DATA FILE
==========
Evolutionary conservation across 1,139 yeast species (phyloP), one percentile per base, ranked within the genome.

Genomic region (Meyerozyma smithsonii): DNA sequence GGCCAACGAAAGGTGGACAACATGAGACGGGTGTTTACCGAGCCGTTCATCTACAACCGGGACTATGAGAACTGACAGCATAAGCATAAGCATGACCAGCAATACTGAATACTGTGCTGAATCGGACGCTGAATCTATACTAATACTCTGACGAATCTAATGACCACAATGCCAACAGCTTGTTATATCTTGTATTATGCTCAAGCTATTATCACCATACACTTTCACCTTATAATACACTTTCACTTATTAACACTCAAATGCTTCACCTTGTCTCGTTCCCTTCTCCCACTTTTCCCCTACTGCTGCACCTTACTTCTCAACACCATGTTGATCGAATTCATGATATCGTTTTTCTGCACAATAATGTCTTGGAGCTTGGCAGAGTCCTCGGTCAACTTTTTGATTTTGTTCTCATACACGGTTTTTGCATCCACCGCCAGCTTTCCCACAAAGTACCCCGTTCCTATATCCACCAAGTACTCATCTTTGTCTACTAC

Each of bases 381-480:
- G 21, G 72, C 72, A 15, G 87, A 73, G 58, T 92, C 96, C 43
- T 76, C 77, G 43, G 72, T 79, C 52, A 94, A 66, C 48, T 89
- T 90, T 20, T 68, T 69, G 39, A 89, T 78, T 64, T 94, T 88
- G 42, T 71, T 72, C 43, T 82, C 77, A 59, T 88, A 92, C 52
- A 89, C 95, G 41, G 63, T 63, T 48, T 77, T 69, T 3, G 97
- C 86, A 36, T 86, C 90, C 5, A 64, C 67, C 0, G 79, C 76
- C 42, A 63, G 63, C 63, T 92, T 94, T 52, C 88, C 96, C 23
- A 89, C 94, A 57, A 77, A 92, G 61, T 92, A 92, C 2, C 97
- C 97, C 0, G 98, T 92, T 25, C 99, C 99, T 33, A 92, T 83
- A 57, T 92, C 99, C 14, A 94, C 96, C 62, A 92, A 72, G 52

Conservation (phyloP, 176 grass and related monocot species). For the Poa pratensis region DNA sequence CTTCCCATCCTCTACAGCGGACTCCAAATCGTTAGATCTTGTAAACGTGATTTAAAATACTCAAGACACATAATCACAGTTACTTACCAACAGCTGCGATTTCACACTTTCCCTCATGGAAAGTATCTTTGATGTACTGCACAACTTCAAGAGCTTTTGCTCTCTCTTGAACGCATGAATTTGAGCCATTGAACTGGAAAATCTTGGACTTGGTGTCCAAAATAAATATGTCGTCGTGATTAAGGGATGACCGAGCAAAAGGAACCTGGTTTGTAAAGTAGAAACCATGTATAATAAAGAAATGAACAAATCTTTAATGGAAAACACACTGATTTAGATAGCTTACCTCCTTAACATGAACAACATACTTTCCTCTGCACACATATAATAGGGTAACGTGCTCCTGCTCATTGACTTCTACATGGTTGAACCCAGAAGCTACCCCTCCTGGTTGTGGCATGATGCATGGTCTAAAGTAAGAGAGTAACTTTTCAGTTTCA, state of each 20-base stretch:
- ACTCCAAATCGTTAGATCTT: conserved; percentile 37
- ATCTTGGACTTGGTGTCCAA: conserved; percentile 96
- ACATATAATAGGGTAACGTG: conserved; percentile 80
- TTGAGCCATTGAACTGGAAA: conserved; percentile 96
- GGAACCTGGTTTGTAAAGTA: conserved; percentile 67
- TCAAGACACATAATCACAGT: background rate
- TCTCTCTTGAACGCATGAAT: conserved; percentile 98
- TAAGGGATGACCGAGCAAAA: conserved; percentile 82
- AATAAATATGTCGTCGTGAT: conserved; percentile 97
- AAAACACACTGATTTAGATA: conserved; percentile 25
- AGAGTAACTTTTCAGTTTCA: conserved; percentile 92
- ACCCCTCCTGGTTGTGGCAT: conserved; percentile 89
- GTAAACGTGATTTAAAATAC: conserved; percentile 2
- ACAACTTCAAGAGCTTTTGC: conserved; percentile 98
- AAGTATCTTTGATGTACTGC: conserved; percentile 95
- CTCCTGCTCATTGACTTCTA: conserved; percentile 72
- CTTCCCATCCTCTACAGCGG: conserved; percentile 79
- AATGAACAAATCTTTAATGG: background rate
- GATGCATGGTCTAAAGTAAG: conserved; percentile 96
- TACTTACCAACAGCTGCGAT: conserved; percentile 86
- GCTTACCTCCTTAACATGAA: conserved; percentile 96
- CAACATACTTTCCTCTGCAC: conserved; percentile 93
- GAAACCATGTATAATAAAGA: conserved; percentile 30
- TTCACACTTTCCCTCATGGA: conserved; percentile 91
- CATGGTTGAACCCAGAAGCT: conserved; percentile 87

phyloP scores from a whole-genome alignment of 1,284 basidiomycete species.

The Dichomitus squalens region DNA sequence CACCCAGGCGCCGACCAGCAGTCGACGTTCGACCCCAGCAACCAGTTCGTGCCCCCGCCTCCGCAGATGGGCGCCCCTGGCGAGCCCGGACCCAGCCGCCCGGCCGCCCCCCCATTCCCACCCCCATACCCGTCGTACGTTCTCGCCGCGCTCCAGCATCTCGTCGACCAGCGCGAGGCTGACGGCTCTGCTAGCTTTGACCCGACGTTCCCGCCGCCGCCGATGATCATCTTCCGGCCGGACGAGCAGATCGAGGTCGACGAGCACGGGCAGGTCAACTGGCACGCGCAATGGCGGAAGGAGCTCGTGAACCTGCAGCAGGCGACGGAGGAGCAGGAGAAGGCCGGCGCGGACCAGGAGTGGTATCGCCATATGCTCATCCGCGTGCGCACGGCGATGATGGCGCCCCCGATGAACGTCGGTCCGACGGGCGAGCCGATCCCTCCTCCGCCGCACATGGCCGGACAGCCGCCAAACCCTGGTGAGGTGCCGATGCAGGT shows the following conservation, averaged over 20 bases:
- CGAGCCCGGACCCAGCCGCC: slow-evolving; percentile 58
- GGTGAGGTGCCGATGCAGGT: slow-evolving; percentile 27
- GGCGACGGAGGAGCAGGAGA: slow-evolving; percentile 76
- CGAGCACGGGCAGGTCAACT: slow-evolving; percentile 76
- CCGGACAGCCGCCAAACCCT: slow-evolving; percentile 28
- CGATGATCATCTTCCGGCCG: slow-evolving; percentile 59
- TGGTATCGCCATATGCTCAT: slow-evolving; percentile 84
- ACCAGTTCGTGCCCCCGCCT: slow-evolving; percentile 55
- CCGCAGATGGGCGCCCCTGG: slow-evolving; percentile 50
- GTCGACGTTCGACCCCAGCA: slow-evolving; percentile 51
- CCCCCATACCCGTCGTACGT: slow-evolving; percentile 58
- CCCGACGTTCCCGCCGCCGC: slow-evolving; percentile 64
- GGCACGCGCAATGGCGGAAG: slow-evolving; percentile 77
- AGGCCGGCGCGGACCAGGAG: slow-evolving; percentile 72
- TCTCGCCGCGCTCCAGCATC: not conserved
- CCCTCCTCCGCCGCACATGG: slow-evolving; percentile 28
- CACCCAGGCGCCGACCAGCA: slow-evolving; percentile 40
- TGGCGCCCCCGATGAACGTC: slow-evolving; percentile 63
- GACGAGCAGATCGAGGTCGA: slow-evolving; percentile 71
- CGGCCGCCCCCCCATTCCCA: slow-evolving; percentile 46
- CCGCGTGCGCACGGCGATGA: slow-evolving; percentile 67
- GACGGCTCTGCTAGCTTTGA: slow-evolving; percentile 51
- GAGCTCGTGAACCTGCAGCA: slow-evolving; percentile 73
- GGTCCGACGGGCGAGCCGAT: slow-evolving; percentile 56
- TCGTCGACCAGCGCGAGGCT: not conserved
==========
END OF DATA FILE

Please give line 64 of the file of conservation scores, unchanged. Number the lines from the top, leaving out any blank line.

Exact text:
- GAGCTCGTGAACCTGCAGCA: slow-evolving; percentile 73